Julie Goodyear: Coronation Street’s Bet Lynch slowly fading away after dementia diagnosis, says husband

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The husband of Coronation Street actress Julie Goodyear has said she is “slowly fading away” following her dementia diagnosis.

Scott Brand told The Mirror newspaper that he missed his “fun-loving wife”, and said it was “extremely painful” to watch her deterioration. Goodyear, 81, played the leopard-skin-loving barmaid Bet Lynch in the soap. Brand was speaking up in conjunction with a new Alzheimer’s Society campaign, which the couple is backing.

The campaign features a TV advert, voiced by the actor Colin Firth, entitled The Long Goodbye. It focuses on the brutal reality of the disease and how it causes people to “die again, and again, and again”.

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Brand, 55, publicly shared news of Goodyear’s diagnosis last summer.

Sharing an update on her condition, Brand said: “I miss the fun-loving wife that Julie had always been – the larger-than-life personality that brightened up everywhere she went, and the smile that lit up every room.”All of this is now slowly fading away and it’s extremely painful for me to watch this deterioration.”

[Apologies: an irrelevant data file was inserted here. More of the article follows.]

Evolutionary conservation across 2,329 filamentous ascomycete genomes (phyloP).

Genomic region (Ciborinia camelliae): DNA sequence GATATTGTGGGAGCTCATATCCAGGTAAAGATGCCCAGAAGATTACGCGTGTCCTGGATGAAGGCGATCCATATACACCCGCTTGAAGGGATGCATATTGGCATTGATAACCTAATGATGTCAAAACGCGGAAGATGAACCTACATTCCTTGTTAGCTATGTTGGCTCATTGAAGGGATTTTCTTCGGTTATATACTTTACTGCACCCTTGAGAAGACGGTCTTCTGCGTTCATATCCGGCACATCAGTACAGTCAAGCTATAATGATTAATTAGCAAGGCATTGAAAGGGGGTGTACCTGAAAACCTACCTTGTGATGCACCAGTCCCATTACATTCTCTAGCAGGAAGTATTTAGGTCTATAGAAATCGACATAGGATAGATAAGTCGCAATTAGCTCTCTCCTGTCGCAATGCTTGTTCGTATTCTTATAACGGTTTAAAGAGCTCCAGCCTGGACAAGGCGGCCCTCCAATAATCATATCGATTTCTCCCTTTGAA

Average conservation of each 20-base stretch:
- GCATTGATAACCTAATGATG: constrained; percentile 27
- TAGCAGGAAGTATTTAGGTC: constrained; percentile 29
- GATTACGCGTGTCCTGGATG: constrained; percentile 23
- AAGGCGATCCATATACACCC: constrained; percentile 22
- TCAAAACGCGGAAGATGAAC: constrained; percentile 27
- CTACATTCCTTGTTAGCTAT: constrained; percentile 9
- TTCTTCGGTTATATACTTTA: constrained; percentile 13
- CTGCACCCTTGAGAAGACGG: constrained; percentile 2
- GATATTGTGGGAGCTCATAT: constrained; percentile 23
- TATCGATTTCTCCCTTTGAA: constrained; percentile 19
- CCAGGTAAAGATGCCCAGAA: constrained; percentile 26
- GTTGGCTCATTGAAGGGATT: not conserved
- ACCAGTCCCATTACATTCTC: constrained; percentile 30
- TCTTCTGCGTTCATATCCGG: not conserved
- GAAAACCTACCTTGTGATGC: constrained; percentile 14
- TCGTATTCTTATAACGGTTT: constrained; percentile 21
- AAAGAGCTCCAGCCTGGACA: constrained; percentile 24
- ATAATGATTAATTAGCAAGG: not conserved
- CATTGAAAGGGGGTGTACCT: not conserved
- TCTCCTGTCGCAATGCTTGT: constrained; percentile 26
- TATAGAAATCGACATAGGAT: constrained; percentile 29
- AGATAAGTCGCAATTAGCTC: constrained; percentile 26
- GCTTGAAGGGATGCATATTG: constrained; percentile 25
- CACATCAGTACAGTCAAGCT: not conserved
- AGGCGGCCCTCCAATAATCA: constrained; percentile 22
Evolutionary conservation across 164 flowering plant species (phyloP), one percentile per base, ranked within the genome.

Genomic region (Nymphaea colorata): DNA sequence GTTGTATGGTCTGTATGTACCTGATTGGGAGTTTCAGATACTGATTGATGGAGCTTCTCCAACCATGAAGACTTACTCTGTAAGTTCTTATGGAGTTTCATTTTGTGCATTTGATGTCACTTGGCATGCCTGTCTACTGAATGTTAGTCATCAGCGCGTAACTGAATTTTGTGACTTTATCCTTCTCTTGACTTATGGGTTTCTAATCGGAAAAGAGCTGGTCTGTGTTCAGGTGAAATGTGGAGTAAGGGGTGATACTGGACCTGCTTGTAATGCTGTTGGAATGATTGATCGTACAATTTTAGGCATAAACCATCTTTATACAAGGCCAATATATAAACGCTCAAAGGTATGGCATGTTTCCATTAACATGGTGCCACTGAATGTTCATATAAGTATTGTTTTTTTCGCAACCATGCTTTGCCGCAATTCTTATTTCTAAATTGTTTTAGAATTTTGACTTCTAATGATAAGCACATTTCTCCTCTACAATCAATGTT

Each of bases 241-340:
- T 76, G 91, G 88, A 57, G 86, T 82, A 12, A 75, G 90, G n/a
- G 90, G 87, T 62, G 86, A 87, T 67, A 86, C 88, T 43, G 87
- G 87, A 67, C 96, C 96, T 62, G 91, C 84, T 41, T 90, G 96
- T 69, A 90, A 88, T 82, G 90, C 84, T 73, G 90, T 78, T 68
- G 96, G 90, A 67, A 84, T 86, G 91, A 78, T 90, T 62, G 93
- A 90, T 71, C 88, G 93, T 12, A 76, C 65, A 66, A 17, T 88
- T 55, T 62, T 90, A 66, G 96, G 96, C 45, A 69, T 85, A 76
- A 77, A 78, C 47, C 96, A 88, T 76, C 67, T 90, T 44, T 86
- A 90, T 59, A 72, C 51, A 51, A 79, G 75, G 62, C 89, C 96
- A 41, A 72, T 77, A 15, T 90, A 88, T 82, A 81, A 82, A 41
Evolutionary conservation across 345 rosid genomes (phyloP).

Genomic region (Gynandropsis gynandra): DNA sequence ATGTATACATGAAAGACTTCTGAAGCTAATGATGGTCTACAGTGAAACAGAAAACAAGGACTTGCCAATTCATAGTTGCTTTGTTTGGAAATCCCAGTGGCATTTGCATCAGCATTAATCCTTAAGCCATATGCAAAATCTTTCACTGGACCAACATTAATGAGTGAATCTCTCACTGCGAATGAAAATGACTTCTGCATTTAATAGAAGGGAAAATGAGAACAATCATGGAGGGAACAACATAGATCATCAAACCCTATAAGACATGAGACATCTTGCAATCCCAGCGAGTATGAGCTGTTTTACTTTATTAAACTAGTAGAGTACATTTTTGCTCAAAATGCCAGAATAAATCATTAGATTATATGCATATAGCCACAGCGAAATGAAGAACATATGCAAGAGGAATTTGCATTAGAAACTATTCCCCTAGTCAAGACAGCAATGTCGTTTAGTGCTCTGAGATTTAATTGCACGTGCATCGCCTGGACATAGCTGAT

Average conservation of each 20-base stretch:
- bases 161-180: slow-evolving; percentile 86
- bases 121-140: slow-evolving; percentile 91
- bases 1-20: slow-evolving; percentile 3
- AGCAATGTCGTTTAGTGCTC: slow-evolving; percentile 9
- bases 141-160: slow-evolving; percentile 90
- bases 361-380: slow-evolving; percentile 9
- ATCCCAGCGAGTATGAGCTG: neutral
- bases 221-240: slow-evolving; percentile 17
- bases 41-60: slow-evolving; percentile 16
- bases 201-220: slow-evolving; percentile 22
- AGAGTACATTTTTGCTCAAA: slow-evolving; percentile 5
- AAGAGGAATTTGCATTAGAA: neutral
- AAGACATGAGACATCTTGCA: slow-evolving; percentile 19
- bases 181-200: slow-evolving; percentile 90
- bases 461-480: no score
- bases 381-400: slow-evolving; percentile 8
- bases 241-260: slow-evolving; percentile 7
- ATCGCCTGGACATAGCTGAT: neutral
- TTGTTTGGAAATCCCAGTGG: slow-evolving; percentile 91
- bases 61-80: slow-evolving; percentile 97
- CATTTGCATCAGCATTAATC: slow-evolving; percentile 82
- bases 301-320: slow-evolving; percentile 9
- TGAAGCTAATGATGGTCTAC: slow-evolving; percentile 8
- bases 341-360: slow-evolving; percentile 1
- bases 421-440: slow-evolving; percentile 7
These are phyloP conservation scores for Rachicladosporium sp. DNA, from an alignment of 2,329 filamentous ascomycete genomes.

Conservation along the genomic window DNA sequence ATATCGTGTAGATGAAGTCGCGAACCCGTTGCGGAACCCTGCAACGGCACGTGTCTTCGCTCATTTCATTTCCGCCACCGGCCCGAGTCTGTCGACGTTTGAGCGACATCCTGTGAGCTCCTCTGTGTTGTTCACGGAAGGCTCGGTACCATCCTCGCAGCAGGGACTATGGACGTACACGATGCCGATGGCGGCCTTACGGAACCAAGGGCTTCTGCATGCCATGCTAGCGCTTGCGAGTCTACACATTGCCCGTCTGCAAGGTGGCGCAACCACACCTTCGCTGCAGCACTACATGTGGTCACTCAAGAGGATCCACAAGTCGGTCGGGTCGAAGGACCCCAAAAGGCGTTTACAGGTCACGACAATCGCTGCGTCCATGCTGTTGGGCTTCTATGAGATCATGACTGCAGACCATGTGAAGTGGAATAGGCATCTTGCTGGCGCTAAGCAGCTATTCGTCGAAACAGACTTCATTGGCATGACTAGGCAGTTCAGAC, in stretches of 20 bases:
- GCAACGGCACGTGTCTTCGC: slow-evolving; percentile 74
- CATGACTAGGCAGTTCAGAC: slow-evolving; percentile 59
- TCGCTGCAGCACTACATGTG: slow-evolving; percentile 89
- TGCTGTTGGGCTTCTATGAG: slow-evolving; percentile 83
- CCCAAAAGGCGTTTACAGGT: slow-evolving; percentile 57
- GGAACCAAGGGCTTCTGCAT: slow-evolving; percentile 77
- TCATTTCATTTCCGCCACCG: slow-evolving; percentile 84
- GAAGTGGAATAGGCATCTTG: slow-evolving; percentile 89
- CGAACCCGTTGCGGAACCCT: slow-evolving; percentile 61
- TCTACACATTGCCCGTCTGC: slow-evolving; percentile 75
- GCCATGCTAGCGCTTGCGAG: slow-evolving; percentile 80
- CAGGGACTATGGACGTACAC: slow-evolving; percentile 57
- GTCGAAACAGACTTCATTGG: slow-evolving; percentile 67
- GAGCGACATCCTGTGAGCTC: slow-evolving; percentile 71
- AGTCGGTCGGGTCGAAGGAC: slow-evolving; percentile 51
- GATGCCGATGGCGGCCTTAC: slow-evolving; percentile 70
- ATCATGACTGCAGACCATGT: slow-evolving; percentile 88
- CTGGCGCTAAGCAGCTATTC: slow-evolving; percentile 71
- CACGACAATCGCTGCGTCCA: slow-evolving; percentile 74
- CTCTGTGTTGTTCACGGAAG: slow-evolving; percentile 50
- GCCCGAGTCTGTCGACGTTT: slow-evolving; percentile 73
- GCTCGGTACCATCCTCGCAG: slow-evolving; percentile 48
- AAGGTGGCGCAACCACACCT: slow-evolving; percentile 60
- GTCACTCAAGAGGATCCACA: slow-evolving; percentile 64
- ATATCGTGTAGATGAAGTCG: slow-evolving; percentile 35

Brand said his wife now struggles to recognize people, and said he missed the daily joys of being in a couple.

“Not being able to spontaneously go out as husband and wife, holding hands as we stroll along, going for meals together and going shopping – all these losses for me symbolize the long goodbye.”

Goodyear starred in Coronation Street from 1966 to 2003. Thanks to her performance, Bet Lynch became one of the ITV soap opera’s longest-serving and best-loved characters. The actress has also appeared on reality shows such as Celebrity Big Brother and Celebrity Fit Club. Her clothing and glamorous looks were trademarks, but Brand said his wife had now lost interest in her appearance.

“Julie has always been extremely glamorous, going nowhere without her make-up,” he said.

“But now the lipsticks and make-up go unworn, and clothes are no longer of interest, especially the leopard print.” Brand, who married Goodyear in 2007, said he’d had to give up work to become his wife’s full-time career. He initially tried to look after her himself, but couldn’t cope: “I soon realized I needed to ask for help.

“Caring for Julie is my priority, but my health was being affected and as a lone career I felt it was killing me. I would advise anyone going through this journey to accept help straight away.”

Alzheimer’s Society has provided a Dementia Advisor to help reduce the burden on Brand, and he said he couldn’t have managed without it: “It was a lifeline when we both needed one and continues to be so.” The charity’s TV advert shows a grieving son at his mother’s funeral, where he recalls various moments in her life where part of her died.

Kate Lee, Alzheimer’s Society’s CEO, said the campaign “seeks to tell the unvarnished truth about the devastation caused by dementia, and it is very much informed by people affected by the condition”. She said the disease’s “relentless progression” causes part of the person to die, over and over again. “But there is hope,” she added. “Alzheimer’s Society, through its support services, is there for people affected again and again, as they face the grim reality of the long goodbye.”